Identifying New Colorectal Cancer Genes

Ruzanna Harutyunyan's picture

Researchers from Ottawa and Toronto played a key role in an international team that identified four new genes for colorectal cancer. The discovery, published online in Nature Genetics examined 38,710 genetic markers in 13,315 individuals from four countries. A total of 10 genes have now been linked to colorectal cancer, and together these genes could predict up to a six fold increase in the lifetime risk of developing colorectal cancer.

The team included Drs. Brent Zanke, Tom Hudson and Steven Gallinger. Funding was provided by Genome Canada, the Canadian Cancer Society, the Ontario Institute for Cancer Research (OICR) and Cancer Care Ontario.

According to the Canadian Cancer Society, in 2008, an estimated 21,500 Canadians will be diagnosed with colorectal cancer and 8,900 will die of it. Ontario has one of the highest rates of colorectal cancer in the world and it is the second leading cause of cancer death in the province.


An Ontario-based company called ArcticDx has licensed all 10 genes to develop a genetic test to determine if individuals are at high risk for colon cancer and may benefit from earlier and more intensive physical screening.

Colon cancer screening is currently done through tests such as the Fecal Occult Blood Test offered by Cancer Care Ontario and the Ministry of Health and Long-term Care as part of the ColonCancerCheck program.

“The benefits of this research are immense,” said Dr. Zanke. “If people know they have an increased risk of developing colorectal cancer, they can make changes to their lifestyle and undergo physical screening tests more often and that may save lives. This is a great example of how local development of Ontario-led discoveries will have a global impact.”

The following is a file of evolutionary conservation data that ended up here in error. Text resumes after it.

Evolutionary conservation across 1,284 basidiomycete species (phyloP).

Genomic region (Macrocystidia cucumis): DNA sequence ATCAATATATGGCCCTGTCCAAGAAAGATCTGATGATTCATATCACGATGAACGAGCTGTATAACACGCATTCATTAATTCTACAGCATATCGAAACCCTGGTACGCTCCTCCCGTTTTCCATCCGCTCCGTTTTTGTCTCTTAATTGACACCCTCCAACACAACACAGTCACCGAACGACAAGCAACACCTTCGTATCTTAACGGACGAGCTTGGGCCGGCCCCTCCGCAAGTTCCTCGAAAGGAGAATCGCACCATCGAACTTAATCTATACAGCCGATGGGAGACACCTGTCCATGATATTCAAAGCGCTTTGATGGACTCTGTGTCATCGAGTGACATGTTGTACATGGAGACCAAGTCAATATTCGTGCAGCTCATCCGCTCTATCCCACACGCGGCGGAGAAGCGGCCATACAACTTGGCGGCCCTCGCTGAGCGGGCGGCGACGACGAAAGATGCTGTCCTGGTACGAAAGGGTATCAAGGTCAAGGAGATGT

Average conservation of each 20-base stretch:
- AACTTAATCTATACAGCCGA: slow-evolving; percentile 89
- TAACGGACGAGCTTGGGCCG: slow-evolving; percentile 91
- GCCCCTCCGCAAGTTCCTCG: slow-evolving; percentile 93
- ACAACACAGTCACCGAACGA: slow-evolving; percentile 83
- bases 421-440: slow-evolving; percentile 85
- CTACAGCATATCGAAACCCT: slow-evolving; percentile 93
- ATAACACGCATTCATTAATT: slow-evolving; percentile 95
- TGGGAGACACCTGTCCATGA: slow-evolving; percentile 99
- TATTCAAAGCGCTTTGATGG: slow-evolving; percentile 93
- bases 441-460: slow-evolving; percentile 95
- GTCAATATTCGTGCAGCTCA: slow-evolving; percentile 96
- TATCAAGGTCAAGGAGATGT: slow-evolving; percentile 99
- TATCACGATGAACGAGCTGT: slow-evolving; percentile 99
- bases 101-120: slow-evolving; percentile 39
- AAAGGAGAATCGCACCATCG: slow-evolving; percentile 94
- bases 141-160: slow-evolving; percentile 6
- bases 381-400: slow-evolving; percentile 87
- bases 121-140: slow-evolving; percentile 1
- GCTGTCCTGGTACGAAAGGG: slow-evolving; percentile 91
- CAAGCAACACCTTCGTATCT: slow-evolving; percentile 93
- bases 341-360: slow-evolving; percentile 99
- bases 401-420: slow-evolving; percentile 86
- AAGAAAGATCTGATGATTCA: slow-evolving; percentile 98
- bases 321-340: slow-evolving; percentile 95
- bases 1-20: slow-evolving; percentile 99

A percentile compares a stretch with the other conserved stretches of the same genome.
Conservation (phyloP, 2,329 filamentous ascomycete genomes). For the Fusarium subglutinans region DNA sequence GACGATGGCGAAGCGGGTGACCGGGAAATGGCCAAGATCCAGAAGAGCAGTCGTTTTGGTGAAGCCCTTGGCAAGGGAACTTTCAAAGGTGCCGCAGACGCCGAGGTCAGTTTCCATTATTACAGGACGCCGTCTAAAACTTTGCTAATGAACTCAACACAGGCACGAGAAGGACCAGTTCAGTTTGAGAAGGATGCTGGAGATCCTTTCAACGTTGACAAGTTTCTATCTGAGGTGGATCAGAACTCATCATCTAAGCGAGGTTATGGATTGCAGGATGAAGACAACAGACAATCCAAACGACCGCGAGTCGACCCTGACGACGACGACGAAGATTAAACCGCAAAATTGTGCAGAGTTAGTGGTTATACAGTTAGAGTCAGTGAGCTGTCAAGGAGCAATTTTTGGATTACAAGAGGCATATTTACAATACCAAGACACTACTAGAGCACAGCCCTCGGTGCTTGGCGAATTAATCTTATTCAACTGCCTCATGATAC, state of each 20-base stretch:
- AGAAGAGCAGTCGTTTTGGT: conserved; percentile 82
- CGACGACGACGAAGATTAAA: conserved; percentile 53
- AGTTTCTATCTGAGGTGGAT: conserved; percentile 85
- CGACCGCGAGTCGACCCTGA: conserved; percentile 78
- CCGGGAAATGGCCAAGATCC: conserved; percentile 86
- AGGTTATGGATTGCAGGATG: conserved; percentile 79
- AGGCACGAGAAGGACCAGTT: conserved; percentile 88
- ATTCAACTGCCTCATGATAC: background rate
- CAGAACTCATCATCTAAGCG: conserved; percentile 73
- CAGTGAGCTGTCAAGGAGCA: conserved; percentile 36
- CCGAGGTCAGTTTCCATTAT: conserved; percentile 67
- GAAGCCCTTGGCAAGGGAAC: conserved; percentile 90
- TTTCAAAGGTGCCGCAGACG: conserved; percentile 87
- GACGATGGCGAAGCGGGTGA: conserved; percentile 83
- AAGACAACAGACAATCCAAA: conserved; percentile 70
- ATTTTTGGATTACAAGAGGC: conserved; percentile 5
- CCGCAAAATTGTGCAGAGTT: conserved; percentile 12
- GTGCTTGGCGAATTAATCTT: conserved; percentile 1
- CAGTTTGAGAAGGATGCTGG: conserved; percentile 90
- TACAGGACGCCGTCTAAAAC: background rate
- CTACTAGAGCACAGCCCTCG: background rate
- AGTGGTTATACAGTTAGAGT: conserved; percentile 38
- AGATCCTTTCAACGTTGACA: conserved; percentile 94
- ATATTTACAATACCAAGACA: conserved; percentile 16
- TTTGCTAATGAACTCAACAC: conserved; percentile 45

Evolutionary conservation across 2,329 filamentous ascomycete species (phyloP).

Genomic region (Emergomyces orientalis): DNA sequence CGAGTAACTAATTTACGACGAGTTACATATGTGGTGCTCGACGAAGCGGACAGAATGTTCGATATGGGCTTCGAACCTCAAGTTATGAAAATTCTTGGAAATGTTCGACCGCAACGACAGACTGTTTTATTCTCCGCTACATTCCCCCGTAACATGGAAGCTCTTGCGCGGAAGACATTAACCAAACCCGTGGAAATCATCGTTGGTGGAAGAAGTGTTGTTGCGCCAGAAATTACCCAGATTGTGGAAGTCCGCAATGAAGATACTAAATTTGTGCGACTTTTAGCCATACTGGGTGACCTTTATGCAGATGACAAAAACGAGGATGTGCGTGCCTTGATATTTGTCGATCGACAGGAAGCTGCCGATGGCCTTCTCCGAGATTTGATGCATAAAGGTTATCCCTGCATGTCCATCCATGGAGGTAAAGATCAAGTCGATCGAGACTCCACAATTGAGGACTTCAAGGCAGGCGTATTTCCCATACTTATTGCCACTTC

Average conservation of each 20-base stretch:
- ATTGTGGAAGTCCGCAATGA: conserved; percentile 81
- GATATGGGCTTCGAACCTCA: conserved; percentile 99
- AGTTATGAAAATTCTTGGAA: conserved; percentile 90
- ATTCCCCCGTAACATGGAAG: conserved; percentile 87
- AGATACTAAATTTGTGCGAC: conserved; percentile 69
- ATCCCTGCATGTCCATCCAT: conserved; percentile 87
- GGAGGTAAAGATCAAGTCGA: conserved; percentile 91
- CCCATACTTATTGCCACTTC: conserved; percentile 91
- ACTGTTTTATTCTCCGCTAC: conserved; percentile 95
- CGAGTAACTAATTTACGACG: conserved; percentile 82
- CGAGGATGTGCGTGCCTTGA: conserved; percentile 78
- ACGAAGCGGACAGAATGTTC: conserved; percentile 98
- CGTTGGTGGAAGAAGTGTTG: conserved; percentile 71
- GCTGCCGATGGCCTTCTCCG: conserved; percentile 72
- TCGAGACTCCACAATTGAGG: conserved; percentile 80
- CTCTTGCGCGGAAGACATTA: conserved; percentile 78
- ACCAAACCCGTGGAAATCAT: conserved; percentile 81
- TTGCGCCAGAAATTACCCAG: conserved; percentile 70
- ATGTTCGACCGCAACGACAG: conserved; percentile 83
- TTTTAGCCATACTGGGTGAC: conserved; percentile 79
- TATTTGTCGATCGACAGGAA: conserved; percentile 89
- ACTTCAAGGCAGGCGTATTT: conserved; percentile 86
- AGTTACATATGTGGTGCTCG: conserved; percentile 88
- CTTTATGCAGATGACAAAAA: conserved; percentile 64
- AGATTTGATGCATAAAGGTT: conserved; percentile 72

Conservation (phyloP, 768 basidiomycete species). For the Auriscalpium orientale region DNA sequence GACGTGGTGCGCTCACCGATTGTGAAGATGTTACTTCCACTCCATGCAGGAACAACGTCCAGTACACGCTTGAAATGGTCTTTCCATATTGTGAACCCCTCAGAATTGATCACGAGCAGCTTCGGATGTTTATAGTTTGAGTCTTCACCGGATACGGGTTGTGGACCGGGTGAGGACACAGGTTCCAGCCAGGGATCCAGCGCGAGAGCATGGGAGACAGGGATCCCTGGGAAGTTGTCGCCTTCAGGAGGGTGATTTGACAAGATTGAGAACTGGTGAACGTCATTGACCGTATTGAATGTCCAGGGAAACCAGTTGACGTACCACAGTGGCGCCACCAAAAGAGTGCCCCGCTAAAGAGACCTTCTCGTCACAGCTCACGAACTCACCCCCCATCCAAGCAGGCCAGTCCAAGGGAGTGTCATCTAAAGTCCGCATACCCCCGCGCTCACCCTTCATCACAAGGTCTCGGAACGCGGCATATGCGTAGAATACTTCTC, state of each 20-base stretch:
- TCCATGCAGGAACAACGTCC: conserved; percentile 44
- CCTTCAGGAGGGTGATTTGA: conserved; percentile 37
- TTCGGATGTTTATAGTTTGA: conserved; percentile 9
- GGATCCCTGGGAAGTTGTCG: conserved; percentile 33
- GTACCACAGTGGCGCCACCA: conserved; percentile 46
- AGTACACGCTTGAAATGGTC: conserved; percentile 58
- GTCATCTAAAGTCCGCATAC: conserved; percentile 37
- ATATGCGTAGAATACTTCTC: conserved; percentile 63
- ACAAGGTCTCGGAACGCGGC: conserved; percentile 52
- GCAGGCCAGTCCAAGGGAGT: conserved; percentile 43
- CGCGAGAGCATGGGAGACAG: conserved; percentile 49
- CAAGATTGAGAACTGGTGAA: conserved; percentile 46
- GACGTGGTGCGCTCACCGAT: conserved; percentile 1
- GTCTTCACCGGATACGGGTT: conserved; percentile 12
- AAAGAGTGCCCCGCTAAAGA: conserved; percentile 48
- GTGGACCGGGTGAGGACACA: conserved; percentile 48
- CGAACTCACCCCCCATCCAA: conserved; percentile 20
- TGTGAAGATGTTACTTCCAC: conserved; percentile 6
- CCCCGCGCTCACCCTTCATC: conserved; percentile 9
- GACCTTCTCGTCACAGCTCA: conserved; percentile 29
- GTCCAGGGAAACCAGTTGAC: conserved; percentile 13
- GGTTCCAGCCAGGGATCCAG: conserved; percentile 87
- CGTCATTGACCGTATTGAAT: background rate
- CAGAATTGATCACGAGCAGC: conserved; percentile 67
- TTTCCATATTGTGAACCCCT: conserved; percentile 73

“Many of the world’s best health researchers are in Ontario, and that’s why major breakthroughs are happening here,” said John Wilkinson, Minister of Research and Innovation. “Ontario is committed to ensuring our researchers have the tools and resources they need to get to the global market first, with breakthroughs that will improve people’s lives along with our ability to better detect, treat and ultimately prevent diseases such as cancer. Our government is proud to support this important endeavour.”

Dr. Brent Zanke is a scientist at the Ottawa Health Research Institute, oncologist at The Ottawa Hospital, associate professor of Medicine at the University of Ottawa and chief scientific officer of ArcticDx. Dr. Tom Hudson is the president and scientific director of OICR. Dr. Steven Gallinger is a senior investigator at the Samuel Lunenfeld Research Institute of Mount Sinai Hospital and is also affiliated with the University Heath Network (UHN) as Head of Hepatobiliary Surgical Oncology.